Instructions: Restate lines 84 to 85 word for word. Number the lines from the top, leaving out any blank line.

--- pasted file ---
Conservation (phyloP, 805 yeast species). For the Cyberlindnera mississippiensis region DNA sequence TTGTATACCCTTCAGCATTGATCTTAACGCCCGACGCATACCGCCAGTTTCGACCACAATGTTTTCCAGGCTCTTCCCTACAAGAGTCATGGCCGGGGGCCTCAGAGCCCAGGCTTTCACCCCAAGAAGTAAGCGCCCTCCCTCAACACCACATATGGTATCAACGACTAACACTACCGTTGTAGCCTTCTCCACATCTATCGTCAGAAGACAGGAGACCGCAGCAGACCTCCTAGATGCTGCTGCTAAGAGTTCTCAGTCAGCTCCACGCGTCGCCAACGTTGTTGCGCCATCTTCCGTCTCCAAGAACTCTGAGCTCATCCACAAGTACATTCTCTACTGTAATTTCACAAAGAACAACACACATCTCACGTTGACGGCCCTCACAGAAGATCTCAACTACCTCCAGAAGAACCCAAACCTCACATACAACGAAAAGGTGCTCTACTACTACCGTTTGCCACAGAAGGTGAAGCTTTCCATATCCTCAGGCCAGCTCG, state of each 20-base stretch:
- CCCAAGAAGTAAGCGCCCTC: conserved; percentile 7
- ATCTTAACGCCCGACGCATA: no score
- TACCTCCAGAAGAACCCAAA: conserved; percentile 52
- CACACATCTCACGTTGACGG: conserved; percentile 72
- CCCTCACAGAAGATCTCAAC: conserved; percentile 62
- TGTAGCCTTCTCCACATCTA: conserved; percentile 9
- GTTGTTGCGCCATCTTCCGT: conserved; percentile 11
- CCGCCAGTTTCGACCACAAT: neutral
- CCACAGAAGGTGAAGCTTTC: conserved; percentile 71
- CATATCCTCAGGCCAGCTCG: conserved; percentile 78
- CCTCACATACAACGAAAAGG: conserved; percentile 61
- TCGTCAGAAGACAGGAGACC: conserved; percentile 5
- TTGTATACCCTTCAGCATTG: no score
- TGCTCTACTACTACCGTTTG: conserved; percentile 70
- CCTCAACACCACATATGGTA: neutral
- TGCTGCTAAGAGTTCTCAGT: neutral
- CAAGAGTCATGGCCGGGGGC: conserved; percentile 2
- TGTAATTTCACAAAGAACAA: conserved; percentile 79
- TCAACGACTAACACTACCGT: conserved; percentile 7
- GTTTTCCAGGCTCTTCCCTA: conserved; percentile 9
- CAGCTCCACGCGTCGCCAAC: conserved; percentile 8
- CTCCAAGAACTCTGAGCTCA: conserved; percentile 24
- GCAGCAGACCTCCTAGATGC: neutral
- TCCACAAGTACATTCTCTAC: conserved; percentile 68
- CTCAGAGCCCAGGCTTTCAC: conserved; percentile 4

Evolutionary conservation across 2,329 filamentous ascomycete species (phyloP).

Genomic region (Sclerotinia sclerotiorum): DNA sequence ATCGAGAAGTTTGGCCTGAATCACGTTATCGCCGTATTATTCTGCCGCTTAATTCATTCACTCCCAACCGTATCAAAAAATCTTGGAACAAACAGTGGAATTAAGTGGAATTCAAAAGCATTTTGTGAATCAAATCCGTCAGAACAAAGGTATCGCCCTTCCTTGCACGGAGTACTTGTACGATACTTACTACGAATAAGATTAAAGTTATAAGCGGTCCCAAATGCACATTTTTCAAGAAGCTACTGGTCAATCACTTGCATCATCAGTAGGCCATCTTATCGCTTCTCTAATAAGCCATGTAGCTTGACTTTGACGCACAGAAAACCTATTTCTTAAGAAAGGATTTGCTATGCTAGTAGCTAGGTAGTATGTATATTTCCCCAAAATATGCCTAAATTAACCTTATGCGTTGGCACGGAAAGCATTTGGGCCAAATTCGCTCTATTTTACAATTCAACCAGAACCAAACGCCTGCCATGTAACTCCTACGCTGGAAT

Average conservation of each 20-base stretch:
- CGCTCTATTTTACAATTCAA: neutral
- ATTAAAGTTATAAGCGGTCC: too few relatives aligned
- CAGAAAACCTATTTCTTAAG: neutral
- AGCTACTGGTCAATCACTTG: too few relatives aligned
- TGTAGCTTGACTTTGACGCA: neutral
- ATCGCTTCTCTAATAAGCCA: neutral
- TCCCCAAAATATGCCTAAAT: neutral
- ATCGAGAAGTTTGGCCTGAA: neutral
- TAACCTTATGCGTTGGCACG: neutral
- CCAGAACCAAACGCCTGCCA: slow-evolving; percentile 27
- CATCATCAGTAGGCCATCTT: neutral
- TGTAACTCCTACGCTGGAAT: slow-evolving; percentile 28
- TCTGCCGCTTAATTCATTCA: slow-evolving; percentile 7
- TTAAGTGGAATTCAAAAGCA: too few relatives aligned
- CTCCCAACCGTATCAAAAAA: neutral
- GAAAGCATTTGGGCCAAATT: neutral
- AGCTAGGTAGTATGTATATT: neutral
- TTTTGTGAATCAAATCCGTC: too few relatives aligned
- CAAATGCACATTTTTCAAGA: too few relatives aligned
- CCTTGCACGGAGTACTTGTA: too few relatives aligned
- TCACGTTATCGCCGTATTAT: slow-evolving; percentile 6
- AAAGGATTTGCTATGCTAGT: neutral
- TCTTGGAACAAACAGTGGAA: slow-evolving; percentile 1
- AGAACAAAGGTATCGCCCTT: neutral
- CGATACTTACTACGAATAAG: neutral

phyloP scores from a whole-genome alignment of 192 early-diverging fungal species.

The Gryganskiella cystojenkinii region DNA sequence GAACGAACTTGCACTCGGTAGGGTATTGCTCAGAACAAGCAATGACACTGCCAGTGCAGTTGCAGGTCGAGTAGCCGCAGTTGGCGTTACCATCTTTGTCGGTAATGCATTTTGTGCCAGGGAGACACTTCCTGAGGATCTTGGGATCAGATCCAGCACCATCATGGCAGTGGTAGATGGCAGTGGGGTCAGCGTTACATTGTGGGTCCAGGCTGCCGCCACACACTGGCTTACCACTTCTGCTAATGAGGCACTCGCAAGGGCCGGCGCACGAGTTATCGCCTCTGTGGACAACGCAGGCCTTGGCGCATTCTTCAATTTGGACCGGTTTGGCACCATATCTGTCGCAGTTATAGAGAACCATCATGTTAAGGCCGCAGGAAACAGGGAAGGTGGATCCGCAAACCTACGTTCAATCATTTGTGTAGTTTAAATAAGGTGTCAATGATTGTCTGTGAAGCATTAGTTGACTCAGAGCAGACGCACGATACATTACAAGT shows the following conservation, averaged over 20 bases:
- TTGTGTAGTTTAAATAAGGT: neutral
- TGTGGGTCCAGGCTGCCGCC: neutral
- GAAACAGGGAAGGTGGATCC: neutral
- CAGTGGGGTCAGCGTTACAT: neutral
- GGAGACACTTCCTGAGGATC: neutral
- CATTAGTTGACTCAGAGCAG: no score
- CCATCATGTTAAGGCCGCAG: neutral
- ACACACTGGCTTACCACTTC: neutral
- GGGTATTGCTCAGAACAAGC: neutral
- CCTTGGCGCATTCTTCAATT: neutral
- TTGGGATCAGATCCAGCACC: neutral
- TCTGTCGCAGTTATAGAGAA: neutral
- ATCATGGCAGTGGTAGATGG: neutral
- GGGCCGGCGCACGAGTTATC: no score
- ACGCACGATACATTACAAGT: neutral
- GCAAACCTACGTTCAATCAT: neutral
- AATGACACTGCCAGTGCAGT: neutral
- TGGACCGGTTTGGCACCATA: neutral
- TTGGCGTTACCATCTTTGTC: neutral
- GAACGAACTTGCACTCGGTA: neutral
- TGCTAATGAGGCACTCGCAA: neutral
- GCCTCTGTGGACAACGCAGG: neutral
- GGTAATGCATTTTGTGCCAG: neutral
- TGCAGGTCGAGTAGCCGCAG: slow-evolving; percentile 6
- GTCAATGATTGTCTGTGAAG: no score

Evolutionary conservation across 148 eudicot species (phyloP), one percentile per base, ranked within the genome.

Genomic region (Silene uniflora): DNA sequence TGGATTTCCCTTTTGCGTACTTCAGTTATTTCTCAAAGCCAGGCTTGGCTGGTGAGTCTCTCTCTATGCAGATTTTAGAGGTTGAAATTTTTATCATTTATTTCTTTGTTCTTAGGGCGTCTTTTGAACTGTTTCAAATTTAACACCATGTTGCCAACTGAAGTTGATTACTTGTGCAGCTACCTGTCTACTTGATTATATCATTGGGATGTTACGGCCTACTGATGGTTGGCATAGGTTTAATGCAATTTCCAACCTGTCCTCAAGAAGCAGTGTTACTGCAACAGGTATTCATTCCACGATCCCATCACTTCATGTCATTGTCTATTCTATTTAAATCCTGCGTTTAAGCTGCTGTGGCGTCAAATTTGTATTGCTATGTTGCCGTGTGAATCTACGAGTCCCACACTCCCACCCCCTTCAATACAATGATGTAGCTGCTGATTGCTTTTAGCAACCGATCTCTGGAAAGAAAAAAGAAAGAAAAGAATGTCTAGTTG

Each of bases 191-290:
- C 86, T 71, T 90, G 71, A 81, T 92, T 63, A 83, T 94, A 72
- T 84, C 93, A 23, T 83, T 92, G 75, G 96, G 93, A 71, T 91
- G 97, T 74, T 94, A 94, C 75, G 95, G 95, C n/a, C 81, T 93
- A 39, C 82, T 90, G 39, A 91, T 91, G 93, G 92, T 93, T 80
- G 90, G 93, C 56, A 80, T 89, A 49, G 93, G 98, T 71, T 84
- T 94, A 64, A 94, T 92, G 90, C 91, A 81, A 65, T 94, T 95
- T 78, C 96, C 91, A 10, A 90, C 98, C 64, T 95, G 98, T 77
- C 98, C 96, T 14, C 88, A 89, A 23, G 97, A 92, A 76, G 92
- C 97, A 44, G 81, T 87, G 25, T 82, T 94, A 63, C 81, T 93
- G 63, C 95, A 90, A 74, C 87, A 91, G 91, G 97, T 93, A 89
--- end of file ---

Each of bases 191-290:
- C 86, T 71, T 90, G 71, A 81, T 92, T 63, A 83, T 94, A 72